Report the number of all the subprograms in a compilation unit
--no-all-subprograms
Do not report the number of all the subprograms in a compilation unit
--public-types
Report the number of public types in a compilation unit
--no-public-types
Do not report the number of public types in a compilation unit
--all-types
Report the number of all the types in a compilation unit
--no-all-types
Do not report the number of all the types in a compilation unit
--unit-nesting
Report the maximal program unit nesting level
--no-unit-nesting
Do not report the maximal program unit nesting level
--construct-nesting
Report the maximal construct nesting level
--no-construct-nesting
Do not report the maximal construct nesting level
--param-number
Report the number of subprogram parameters
--no-param-number
Do not report the number of subprogram parameters

5.7.3.3. Complexity Metrics Control

For a program unit that is an executable body (a subprogram body (including generic bodies), task body, entry body or a package body containing its own statement sequence) gnatmetric computes the following complexity metrics:

  • McCabe cyclomatic complexity;
  • McCabe essential complexity;
  • maximal loop nesting level;
  • extra exit points (for subprograms);

The McCabe cyclomatic complexity metric is defined in http://www.mccabe.com/pdf/mccabe-nist235r.pdf

According to McCabe, both control statements and short-circuit control forms should be taken into account when computing cyclomatic complexity. For Ada 2012 we have also take into account conditional expressions and quantified expressions. For each body, we compute three metric values:

  • the complexity introduced by control statements only, without taking into account short-circuit forms (referred as statement complexity in gnatmetric output),
  • the complexity introduced by short-circuit control forms only (referred as expression complexity in gnatmetric output), and
  • the total cyclomatic complexity, which is the sum of these two values (referred as cyclomatic complexity in gnatmetric output).

The cyclomatic complexity is also computed for Ada 2012 expression functions. An expression function cannot have statements as its components, so only one metric value is computed as a cyclomatic complexity of an expression function.

The origin of cyclomatic complexity metric is the need to estimate the number of independent paths in the control flow graph that in turn gives the number of tests needed to satisfy paths coverage testing completeness criterion. Considered from the testing point of view, a static Ada loop (that is, the loop statement having static subtype in loop parameter specification) does not add to cyclomatic complexity. By providing --no-static-loop option a user may specify that such loops should not be counted when computing the cyclomatic complexity metric

The Ada essential complexity metric is a McCabe cyclomatic complexity metric counted for the code that is reduced by excluding all the pure structural Ada control statements. An compound statement is considered as a non-structural if it contains a raise or return statement as it subcomponent, or if it contains a goto statement that transfers the control outside the operator. A selective accept statement with a terminate alternative is considered a non-structural statement. When computing this metric, exit statements are treated in the same way as goto statements unless the -ne option is specified.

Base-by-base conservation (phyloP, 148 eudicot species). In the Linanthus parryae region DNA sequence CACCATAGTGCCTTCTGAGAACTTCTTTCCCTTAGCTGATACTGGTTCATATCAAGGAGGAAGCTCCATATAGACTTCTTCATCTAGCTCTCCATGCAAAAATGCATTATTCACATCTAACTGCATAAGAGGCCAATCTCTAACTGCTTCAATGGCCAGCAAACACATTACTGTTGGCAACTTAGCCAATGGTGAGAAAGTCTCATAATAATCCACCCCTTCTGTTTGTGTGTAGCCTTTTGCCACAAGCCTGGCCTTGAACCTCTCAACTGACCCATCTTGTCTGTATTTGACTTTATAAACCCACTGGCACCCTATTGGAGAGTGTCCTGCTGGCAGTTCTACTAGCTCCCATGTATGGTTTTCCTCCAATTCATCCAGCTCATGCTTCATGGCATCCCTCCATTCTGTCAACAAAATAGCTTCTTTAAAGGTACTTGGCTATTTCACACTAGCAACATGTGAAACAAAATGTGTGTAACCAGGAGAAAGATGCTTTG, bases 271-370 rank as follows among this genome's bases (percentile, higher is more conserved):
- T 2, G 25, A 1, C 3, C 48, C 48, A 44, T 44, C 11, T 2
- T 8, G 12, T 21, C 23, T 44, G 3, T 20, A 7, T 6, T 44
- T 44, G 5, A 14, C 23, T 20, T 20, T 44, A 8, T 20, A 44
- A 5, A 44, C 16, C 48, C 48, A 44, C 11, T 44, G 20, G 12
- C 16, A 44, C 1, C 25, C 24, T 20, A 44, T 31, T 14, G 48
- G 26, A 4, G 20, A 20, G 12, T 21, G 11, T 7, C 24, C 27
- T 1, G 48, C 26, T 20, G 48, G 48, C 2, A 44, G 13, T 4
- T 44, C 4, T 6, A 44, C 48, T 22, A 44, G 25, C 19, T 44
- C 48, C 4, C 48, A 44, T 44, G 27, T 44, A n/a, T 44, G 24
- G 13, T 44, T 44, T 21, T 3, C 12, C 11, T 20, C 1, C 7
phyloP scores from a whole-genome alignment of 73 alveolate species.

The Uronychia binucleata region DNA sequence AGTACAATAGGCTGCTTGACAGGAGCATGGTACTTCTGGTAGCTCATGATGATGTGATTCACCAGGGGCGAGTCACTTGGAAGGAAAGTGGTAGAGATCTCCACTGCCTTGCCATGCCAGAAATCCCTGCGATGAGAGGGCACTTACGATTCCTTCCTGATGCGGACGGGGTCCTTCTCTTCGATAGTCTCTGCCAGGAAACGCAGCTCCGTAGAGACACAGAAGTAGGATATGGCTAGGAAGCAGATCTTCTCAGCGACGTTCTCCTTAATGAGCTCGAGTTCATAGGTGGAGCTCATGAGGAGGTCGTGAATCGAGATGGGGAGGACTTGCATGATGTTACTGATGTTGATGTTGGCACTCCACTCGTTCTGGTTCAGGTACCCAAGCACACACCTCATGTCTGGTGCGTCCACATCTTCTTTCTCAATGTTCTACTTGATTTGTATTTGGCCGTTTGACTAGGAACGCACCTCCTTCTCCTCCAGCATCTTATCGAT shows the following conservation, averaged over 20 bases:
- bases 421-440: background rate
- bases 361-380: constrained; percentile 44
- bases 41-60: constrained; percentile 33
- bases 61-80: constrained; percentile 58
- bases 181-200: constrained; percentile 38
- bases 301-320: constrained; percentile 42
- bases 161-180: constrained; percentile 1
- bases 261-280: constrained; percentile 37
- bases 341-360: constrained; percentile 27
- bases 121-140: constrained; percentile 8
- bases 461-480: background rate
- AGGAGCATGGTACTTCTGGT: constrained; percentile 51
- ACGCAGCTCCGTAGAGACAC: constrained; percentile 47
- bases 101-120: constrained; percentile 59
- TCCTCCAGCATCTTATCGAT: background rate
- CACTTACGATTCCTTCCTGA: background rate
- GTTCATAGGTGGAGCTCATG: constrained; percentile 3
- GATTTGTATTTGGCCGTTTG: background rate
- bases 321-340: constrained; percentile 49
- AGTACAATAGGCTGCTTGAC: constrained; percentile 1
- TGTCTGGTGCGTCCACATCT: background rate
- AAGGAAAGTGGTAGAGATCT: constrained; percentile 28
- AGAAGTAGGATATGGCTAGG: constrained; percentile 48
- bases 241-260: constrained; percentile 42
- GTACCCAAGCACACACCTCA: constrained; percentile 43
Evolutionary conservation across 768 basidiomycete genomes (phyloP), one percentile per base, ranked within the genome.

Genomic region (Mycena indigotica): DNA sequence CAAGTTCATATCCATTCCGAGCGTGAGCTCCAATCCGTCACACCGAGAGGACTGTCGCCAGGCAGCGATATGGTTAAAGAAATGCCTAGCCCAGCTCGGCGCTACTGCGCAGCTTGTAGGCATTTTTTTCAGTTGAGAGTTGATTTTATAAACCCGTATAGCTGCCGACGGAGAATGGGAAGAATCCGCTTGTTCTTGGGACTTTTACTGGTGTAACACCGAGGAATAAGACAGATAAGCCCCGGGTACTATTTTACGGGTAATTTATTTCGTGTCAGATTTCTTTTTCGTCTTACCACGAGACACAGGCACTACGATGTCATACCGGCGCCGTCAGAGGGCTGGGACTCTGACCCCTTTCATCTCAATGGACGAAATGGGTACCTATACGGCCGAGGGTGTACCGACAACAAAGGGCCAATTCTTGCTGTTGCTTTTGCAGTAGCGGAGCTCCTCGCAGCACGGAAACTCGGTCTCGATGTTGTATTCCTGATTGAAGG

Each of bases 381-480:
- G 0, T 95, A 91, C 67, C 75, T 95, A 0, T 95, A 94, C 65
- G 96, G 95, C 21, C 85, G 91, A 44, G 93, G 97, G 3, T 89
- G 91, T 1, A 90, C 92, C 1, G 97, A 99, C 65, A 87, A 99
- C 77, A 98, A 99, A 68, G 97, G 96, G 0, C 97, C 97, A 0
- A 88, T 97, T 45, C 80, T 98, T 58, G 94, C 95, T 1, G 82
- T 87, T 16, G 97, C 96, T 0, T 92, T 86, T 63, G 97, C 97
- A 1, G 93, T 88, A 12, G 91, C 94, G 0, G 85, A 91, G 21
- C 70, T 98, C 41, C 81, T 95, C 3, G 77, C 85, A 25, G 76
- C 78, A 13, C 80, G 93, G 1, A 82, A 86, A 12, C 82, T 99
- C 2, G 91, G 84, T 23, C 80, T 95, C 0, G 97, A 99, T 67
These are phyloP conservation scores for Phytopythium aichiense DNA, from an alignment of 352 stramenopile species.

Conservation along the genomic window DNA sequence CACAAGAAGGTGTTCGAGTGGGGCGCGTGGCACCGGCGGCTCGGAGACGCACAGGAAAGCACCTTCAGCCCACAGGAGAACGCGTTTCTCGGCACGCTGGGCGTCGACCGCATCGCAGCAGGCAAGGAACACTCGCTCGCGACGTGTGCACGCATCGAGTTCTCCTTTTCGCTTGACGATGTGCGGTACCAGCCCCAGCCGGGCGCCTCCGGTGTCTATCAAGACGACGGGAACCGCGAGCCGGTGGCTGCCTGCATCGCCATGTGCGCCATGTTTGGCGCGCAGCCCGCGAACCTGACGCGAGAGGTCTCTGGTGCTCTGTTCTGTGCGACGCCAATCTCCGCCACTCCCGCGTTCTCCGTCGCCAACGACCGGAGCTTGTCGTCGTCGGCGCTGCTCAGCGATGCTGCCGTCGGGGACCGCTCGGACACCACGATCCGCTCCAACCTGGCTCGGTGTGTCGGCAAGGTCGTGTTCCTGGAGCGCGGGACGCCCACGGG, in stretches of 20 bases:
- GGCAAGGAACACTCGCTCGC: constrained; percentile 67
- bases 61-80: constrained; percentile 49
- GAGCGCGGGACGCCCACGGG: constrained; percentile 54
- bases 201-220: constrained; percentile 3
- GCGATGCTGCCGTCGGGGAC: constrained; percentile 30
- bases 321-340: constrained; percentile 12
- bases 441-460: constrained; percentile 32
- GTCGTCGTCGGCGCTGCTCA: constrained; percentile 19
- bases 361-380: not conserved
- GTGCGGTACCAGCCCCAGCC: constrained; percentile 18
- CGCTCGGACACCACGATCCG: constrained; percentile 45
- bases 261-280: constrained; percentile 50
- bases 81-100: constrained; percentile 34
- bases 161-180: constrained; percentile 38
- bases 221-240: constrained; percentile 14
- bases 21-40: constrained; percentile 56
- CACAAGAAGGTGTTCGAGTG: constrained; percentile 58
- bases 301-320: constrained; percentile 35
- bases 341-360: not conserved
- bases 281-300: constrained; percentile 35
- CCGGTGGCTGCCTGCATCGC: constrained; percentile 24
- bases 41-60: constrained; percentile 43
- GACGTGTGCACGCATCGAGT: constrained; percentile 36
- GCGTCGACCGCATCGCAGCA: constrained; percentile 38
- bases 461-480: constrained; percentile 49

The Ada essential complexity metric defined here is intended to quantify the extent to which the software is unstructured. It is adapted from the McCabe essential complexity metric defined in http://www.mccabe.com/pdf/mccabe-nist235r.pdf but is modified to be more suitable for typical Ada usage. For example, short circuit forms are not penalized as unstructured in the Ada essential complexity metric.

When computing cyclomatic and essential complexity, gnatmetric skips the code in the exception handlers and in all the nested program units. The code of assertions and predicates (that is, subprogram preconditions and postconditions, subtype predicates and type invariants) is also skipped.

By default, all the complexity metrics are computed and reported. For more fine-grained control you can use the following switches:

--complexity-all
Report all the complexity metrics
--no-complexity-all
Do not report any of complexity metrics
--complexity-cyclomatic
Report the McCabe Cyclomatic Complexity
--no-complexity-cyclomatic
Do not report the McCabe Cyclomatic Complexity
--complexity-essential
Report the Essential Complexity
--no-complexity-essential
Do not report the Essential Complexity
--loop-nesting
Report maximal loop nesting level
-no-loop-nesting
Do not report maximal loop nesting level
--complexity-average
Report the average McCabe Cyclomatic Complexity for all the subprogram bodies, task bodies, entry bodies and statement sequences in package bodies. The metric is computed and reported for whole set of processed Ada sources only.
--no-complexity-average
Do not report the average McCabe Cyclomatic Complexity for all the subprogram bodies, task bodies, entry bodies and statement sequences in package bodies
-ne
Do not consider exit statements as gotos when computing Essential Complexity
--no-static-loop
Do not consider static loops when computing cyclomatic complexity
--extra-exit-points